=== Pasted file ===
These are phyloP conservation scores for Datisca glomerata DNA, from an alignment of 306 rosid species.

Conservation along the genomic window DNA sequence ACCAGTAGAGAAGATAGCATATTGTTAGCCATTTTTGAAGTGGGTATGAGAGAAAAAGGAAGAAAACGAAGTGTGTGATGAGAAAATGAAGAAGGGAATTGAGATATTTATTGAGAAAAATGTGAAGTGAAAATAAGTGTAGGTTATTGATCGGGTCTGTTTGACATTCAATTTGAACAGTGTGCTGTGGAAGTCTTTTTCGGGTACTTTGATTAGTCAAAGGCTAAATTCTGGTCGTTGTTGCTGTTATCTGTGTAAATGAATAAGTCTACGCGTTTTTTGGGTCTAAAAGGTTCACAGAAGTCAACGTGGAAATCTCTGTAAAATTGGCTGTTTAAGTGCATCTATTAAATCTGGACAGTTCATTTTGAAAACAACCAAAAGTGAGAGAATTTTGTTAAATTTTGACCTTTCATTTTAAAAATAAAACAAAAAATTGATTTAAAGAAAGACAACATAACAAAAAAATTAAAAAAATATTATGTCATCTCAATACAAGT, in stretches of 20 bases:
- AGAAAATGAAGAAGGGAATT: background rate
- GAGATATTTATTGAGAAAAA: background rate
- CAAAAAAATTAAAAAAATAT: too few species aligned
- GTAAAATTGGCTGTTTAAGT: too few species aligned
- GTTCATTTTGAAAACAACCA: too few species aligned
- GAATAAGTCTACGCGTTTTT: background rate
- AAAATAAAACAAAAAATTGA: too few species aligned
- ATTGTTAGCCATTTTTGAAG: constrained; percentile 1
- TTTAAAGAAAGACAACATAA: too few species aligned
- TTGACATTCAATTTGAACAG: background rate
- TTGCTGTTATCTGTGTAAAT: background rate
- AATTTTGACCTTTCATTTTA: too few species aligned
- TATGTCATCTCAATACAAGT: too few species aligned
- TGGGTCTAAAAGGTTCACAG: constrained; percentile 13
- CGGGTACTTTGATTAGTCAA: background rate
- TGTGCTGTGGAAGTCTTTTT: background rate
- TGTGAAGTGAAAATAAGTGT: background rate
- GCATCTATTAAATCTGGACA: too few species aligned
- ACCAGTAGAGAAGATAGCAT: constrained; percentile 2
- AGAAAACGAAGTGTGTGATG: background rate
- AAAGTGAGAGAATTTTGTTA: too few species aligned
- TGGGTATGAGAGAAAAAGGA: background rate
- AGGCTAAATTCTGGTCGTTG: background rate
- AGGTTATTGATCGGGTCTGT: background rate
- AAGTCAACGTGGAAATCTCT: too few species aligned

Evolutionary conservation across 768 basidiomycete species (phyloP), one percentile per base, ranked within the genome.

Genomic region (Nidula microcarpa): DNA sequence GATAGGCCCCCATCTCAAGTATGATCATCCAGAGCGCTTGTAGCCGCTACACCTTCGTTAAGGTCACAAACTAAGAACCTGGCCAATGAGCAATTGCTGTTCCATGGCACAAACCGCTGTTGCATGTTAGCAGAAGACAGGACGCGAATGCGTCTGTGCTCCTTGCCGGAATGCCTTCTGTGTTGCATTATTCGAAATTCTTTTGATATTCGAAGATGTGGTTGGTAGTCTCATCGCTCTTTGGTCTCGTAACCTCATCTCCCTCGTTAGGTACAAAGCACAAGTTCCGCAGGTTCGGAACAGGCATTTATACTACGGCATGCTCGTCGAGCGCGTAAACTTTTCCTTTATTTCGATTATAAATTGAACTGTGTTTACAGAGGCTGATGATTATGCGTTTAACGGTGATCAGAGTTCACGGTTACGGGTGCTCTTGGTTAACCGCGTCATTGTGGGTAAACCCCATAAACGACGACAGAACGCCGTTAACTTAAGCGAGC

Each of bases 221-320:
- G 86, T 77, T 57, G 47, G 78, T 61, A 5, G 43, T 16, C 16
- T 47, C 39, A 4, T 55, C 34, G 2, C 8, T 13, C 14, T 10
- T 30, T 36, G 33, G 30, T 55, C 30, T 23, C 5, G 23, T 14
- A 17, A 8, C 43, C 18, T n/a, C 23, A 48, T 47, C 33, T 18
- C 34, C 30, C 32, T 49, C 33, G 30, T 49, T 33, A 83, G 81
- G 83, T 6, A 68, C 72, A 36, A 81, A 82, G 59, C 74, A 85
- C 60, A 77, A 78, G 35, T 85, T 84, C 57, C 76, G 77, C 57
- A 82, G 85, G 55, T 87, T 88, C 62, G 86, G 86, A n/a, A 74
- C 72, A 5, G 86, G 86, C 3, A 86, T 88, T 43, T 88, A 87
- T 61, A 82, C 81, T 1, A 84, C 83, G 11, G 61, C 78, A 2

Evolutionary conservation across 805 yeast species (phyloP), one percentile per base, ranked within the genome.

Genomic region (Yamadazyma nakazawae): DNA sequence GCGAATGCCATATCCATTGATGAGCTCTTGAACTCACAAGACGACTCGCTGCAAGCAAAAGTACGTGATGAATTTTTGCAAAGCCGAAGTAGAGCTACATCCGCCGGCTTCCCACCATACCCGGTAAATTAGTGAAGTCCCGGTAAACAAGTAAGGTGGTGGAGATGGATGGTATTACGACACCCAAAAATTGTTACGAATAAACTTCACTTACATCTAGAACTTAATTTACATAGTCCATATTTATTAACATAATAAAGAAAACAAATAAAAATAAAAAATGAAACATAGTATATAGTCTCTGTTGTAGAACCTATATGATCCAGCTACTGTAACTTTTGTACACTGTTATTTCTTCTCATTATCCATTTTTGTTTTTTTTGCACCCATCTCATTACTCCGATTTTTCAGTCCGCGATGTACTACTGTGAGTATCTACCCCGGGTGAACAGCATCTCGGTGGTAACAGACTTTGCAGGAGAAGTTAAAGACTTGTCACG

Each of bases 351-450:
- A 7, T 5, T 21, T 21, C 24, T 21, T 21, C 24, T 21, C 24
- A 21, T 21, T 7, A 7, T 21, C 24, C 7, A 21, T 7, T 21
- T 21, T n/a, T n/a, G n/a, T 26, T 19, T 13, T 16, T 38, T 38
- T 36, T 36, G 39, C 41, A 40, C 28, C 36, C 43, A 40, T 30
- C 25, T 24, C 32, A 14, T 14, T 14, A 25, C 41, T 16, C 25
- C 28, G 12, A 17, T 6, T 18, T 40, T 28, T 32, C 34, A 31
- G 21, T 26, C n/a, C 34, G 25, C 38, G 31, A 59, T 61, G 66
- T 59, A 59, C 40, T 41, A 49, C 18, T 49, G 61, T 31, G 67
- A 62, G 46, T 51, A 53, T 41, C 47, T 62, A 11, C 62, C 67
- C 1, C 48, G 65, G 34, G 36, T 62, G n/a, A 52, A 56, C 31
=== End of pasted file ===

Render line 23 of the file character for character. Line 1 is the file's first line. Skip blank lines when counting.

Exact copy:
- AAAGTGAGAGAATTTTGTTA: too few species aligned